How to Pay Your Utility Bills with a Credit Card

While using a credit card to pay your utility bills can help you earn valuable rewards, you could face hefty processing fees.
Last updated Nov 2, 2019 | By Kat Tretina
Close up of an electric meter

FinanceBuzz is reader-supported. We may receive compensation when you click links to products or services mentioned in this story. The opinions and recommendations are the author's own and have not been reviewed, endorsed, or approved by any of these entities. Learn more about how we make money.

If you have a rewards credit card, you may want to maximize your points and find ways to rack up more rewards. But at the same time, you also want to avoid building up credit card debt.

A great way to earn valuable rewards without developing a big balance is to use your card for routine expenses you have to pay for anyway, such as your utility bills. The average single-family household spends nearly $4,000 on utilities each year. With a good credit card, those expenses could help you net rewards to use toward free travel or statement credits.  

But is it always a good idea? Here’s what you should know before you pay utility bills with a credit card.

Is it a good idea to pay utility bills with a credit card?

Using your credit card to pay for utilities may sound like a no-brainer to earn rewards, but there are distinct benefits and drawbacks you should consider.

4 times paying for utilities with a credit card makes sense

  • You want to automate payments: If you link your utility accounts to a credit card, you can usually sign up for automatic payments. This process will ensure you never miss a payment, giving you one less thing to worry about.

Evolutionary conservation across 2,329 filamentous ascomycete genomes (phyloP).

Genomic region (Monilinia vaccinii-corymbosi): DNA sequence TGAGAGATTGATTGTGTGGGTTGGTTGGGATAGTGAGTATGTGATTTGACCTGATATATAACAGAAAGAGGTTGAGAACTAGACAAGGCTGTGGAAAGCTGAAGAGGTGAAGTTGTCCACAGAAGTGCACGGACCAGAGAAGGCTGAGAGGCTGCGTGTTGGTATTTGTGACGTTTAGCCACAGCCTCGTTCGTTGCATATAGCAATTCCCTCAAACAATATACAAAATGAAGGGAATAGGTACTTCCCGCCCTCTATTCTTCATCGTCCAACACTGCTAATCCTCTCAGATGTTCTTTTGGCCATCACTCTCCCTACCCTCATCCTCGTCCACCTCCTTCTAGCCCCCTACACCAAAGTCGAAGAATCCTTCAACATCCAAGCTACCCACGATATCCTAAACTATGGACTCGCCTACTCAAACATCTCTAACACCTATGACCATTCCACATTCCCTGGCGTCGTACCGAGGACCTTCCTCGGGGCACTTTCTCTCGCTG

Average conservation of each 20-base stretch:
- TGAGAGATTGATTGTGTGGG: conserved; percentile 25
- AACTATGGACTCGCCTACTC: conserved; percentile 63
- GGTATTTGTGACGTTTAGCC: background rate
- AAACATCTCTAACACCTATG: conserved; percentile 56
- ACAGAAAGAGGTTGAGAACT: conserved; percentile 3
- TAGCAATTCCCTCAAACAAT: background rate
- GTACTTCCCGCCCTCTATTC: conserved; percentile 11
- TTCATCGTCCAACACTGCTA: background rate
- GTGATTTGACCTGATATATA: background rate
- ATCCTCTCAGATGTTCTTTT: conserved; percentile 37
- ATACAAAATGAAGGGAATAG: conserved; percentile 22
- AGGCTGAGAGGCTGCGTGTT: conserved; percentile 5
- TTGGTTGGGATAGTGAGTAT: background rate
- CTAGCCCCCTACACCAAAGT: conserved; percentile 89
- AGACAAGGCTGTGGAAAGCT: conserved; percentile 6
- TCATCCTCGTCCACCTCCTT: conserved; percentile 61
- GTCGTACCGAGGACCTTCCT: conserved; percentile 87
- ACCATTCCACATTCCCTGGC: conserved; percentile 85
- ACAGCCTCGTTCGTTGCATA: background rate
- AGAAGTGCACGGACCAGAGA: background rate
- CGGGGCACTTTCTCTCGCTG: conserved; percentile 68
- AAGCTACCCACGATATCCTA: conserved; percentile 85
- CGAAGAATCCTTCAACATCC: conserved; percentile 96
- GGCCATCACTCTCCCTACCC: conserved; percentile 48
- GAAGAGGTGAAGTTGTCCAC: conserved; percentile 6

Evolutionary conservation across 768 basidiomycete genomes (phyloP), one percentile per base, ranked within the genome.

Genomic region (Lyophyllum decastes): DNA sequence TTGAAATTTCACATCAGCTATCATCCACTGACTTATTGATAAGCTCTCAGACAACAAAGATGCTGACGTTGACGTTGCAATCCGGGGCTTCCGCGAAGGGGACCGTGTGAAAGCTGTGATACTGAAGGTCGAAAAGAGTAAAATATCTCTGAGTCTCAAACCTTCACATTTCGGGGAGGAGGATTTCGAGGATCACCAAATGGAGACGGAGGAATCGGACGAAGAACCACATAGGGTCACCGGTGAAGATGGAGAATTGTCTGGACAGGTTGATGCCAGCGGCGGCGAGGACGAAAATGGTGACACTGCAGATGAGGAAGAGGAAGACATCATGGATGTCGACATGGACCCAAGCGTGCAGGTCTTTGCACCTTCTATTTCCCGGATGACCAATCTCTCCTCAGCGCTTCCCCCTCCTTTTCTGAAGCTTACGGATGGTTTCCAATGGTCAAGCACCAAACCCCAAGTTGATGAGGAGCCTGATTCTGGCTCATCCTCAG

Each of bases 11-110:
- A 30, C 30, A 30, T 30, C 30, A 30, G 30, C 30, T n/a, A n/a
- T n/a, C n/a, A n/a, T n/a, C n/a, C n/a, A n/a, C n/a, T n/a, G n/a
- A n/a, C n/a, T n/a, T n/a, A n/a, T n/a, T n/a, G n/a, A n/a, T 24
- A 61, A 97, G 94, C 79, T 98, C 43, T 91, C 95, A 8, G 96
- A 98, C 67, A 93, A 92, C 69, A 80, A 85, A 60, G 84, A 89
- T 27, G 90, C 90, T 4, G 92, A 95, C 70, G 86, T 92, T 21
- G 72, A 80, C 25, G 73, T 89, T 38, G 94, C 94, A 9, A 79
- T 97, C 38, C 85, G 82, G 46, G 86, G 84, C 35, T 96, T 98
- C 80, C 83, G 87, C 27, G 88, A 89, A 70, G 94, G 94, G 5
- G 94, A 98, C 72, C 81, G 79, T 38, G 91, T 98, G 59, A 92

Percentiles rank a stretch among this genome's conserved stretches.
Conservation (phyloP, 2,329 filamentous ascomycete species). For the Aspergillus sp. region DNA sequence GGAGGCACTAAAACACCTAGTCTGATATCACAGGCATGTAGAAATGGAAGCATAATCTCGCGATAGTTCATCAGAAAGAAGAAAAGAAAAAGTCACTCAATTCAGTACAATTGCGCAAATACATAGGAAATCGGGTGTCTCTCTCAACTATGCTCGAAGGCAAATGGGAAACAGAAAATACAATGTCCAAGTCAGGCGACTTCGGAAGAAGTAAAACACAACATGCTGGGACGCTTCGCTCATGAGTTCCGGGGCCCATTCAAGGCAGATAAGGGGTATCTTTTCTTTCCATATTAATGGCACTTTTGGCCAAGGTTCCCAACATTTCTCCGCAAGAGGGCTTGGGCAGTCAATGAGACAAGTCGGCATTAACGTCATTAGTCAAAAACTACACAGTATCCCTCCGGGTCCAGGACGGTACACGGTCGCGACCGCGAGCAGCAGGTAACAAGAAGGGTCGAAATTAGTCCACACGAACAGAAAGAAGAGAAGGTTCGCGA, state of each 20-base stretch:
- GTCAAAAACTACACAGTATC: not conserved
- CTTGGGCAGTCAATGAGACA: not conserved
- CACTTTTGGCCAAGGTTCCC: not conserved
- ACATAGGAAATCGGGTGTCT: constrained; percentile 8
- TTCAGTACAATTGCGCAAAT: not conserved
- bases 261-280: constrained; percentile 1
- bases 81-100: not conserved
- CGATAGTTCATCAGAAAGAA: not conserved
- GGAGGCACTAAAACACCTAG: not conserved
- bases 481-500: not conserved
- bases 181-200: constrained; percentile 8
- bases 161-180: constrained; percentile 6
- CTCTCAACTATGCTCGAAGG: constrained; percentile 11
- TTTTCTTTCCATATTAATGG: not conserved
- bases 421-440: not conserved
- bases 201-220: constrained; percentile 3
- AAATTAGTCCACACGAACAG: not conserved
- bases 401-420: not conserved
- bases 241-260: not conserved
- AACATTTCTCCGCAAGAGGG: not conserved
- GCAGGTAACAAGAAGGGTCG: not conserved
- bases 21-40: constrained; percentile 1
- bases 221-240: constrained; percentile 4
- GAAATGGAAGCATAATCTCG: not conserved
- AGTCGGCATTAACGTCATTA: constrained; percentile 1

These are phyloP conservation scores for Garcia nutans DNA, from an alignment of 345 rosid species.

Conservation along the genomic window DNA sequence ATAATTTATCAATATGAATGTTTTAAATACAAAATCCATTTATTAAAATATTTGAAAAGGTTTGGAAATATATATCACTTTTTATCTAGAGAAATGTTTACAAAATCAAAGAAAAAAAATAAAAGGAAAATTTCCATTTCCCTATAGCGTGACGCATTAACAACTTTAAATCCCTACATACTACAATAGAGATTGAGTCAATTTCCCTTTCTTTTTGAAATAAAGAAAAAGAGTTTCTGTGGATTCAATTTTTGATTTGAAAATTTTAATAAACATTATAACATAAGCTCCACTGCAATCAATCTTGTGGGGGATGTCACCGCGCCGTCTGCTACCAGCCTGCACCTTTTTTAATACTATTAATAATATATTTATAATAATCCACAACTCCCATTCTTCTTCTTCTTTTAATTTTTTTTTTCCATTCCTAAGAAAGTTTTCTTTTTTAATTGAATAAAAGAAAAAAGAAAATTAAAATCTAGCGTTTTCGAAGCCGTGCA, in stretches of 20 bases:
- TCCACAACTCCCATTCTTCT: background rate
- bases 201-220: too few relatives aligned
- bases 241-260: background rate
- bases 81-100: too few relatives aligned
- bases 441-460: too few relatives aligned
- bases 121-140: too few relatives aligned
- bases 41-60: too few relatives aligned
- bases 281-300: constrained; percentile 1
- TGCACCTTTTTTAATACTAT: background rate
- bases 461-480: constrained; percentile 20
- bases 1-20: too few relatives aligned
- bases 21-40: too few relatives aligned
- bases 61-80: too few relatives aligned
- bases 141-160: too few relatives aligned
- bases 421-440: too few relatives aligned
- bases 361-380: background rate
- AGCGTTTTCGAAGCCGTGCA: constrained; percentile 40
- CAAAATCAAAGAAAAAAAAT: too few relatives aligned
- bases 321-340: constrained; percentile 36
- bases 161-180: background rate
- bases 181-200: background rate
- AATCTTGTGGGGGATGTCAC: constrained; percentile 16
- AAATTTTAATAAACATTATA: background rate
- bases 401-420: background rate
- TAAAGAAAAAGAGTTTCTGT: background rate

• You want to track your spending: Your credit cards can sync with budgeting apps like Mint or You Need a Budget, helping you track your spending and manage your money.
  • You don’t want to write a check: Using your credit cards to pay for your utility bills means you don’t have to remember to write and mail a check or keep stamps on hand.
  • You want to earn rewards: Your credit card rewards can add up if you use your card to pay for utilities. If you had $4,000 per year in utility bills and used a card that offered 1.5% cash back on every purchase, you’d get $60 in cash back just for covering necessary expenses.

3 times using your credit card for your utilities may not make sense

  • The utility company charges high fees: Some utility companies charge you a processing or convenience fee to pay your bill with a credit card, so you should ensure the credit card points you can earn will offset the fees you pay.
  • You have to use a third-party service: Some companies won’t allow you to use a credit card at all. In that case, you’ll instead have to use a third-party service if you’re set on using a credit card. However, these services charge additional fees.
  • You’re worried about your credit score: It’s possible that using your cards to pay for utilities could damage your credit score. Your credit utilization — how much of your available credit you use — accounts for 30% of your FICO credit score. With more charges on your card, you’ll use more of your credit line, potentially increasing your credit utilization and reducing your credit score.

How to pay utility bills with a credit card

Most utility companies, including electric, water, cell phone, and internet providers, will allow you to use a credit card to pay your bill. However, some may charge a fee for the convenience of using a credit card. According to the National Association of State Utility Consumer Advocates, those fees can range from $1.50 to $5.85 per transaction.

If your electric company charges you $5.85 per transaction to pay your monthly bill with a credit card, that means you’d pay $70.20 per year just in fees. Along with your other utility bills, you could end up paying a hundred dollars or more in fees by opting to use a credit card as your payment method.